Collection by Allie Weiss

Midcentury Lovers: You Can Thank This Architect for Transforming Palm Springs Into a Modernist Hotbed


A new book explores the legacy of modernist icon William Krisel.

William Krisel's Palm Springs (Gibbs Smith) is the first major monograph dedicated to the architect, who helped introduce the modern aesthetic to the desert city on a mass scale. He designed countless examples of the tract house, which Alan Hess describes in the book as "the basic building block of the modern suburban metropolises growing after 1945." Krisel's single-family homes embraced the more contemporary post-war lifestyle with open-plan layouts and a connection to the outdoors. Here, we've gathered a few of our favorite examples of his architecture from the book, which prove his role in cementing the midcentury style of Palm Springs.

A tract house with a butterfly roof designed in 1956 for Joe Dunas.
Another 1956 tract house with a flat roof designed by Krisel.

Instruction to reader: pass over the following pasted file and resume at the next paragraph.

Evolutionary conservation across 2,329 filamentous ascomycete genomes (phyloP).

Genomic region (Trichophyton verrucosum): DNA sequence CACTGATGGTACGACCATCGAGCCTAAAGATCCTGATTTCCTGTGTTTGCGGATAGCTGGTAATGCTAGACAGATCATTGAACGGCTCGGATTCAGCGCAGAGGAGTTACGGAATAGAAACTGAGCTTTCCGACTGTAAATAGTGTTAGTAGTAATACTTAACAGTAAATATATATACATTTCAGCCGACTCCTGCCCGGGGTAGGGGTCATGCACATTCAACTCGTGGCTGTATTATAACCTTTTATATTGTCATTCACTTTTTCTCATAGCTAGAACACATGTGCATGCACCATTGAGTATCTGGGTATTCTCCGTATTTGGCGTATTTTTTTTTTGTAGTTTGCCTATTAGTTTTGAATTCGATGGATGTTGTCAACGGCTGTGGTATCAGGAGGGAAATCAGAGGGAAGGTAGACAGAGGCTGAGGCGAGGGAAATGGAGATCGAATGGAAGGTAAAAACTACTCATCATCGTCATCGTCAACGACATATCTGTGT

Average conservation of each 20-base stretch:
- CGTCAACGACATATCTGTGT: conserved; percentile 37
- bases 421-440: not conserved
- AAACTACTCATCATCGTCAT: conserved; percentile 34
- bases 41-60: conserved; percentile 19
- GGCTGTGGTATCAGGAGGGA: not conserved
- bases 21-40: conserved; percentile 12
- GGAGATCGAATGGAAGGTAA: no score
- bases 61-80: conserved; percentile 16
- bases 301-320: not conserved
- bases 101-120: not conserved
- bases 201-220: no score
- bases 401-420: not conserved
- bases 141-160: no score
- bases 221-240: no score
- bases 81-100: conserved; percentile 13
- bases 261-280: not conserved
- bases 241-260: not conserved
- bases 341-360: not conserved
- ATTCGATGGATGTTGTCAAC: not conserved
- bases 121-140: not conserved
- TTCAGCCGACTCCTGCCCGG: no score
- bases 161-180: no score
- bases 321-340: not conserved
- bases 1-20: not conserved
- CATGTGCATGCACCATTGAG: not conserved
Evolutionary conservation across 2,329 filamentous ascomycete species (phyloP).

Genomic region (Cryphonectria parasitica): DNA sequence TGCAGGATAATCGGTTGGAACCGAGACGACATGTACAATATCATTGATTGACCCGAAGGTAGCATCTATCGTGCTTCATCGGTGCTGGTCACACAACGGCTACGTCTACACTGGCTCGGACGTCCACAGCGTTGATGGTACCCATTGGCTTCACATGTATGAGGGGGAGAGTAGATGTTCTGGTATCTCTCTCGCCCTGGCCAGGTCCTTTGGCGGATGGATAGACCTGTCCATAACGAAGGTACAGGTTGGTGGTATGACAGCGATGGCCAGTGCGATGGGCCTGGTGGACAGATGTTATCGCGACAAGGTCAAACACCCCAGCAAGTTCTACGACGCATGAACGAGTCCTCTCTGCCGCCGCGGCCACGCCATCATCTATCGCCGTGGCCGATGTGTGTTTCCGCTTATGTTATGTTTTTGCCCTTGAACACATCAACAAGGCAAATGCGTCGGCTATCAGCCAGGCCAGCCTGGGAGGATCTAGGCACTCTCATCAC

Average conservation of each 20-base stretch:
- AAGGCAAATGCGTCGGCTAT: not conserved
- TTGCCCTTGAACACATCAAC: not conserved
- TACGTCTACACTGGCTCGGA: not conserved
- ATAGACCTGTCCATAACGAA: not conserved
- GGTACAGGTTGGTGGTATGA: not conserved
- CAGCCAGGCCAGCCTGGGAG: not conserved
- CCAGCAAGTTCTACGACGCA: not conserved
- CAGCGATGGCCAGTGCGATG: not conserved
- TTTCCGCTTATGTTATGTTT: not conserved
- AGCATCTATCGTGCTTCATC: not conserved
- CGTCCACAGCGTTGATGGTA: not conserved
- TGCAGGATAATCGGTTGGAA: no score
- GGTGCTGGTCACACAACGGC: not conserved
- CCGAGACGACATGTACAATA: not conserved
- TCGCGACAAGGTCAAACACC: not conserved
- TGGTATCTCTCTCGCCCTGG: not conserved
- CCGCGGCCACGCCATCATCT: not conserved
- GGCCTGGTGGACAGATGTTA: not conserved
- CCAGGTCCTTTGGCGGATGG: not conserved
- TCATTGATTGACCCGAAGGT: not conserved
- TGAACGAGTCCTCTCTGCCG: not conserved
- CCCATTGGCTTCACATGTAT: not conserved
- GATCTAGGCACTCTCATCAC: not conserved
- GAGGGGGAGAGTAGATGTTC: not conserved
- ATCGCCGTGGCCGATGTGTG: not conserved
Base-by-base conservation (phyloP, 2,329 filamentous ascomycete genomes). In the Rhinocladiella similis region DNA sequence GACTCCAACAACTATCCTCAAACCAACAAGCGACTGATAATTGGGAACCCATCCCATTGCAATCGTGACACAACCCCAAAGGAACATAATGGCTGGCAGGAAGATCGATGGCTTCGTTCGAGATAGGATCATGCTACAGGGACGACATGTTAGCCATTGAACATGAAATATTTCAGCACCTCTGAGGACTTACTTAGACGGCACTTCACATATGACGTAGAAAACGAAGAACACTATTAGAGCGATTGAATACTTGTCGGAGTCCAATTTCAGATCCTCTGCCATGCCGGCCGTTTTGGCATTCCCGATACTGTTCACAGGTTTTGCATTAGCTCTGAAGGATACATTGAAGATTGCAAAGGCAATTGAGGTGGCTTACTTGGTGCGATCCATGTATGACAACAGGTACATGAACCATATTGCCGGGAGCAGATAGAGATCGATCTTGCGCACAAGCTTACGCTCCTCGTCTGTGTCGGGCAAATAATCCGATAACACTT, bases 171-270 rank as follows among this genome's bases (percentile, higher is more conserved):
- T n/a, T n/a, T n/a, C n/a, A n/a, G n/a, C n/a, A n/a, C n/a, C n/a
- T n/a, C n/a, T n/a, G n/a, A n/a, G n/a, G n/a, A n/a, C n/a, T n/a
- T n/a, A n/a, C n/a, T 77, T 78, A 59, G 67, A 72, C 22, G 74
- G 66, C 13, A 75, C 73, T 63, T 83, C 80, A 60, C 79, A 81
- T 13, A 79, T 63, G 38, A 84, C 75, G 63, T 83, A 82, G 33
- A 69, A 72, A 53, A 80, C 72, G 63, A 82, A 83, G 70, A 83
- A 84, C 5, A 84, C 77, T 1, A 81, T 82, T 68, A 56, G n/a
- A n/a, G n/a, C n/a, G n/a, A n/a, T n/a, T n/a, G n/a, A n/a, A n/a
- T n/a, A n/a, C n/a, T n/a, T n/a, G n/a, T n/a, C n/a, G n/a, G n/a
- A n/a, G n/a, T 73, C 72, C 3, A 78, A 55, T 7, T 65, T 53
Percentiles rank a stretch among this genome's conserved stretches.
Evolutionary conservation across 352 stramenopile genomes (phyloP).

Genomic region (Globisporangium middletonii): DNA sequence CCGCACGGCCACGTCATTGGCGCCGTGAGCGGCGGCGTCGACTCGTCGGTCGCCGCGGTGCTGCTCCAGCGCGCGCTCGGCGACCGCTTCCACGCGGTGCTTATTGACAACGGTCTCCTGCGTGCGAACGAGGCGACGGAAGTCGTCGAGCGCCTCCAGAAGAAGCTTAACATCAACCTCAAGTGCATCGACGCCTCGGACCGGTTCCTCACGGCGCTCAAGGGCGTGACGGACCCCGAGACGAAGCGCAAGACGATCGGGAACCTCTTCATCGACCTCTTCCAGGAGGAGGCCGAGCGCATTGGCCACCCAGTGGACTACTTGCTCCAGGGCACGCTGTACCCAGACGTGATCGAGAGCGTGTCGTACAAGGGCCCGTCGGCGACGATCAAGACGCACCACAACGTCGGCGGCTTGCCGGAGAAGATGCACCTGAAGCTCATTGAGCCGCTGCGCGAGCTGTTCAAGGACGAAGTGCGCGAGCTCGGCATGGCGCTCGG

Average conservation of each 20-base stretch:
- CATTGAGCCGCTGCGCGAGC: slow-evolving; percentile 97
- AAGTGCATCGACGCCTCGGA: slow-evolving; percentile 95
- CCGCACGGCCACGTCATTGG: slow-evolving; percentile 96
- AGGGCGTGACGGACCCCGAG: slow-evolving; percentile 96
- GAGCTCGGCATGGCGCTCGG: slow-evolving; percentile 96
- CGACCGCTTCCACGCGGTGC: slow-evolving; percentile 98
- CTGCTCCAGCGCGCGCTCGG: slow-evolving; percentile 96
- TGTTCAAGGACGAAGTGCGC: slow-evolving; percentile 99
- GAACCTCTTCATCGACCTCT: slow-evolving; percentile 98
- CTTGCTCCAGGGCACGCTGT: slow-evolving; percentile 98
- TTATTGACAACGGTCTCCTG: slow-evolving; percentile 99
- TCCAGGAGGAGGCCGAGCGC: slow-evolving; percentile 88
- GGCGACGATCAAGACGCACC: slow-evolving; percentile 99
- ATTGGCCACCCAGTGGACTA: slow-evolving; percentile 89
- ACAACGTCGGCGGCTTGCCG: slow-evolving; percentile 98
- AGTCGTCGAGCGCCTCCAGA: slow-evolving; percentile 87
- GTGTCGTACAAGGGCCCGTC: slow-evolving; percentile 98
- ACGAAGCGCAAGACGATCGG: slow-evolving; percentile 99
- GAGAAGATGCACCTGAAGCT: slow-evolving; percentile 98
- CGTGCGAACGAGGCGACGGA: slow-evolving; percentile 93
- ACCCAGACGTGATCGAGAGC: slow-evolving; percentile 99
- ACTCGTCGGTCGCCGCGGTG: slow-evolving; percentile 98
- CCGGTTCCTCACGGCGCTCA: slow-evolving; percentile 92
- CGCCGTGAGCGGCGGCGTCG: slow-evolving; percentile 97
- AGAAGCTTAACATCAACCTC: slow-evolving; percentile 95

Krisel designed the Ocotillo Lodge, a hotel that featured a number of his signature design moves: post-and-beam...
The Sandpiper is a group of nine real estate subdivisions (306 homes in total), designed by Krisel and built between...
A home in Krisel's Kings Point development, an 11-acre site off of the Canyon Country Club golf course that was...
Krisel was also known for his boldly modern approach to landscape.
The interior of the Menrad residence, with a raised ceiling and glass walls.
The Buzyn residence features an open-plan interior.
Everybody loves feedback. Be the first to add a comment.
The author will be notified whenever new comments are added.

Get a Daily Dose of Design

Sign up for the Dwell Daily Newsletter and never miss our new features, photos, home tours, stories, and more.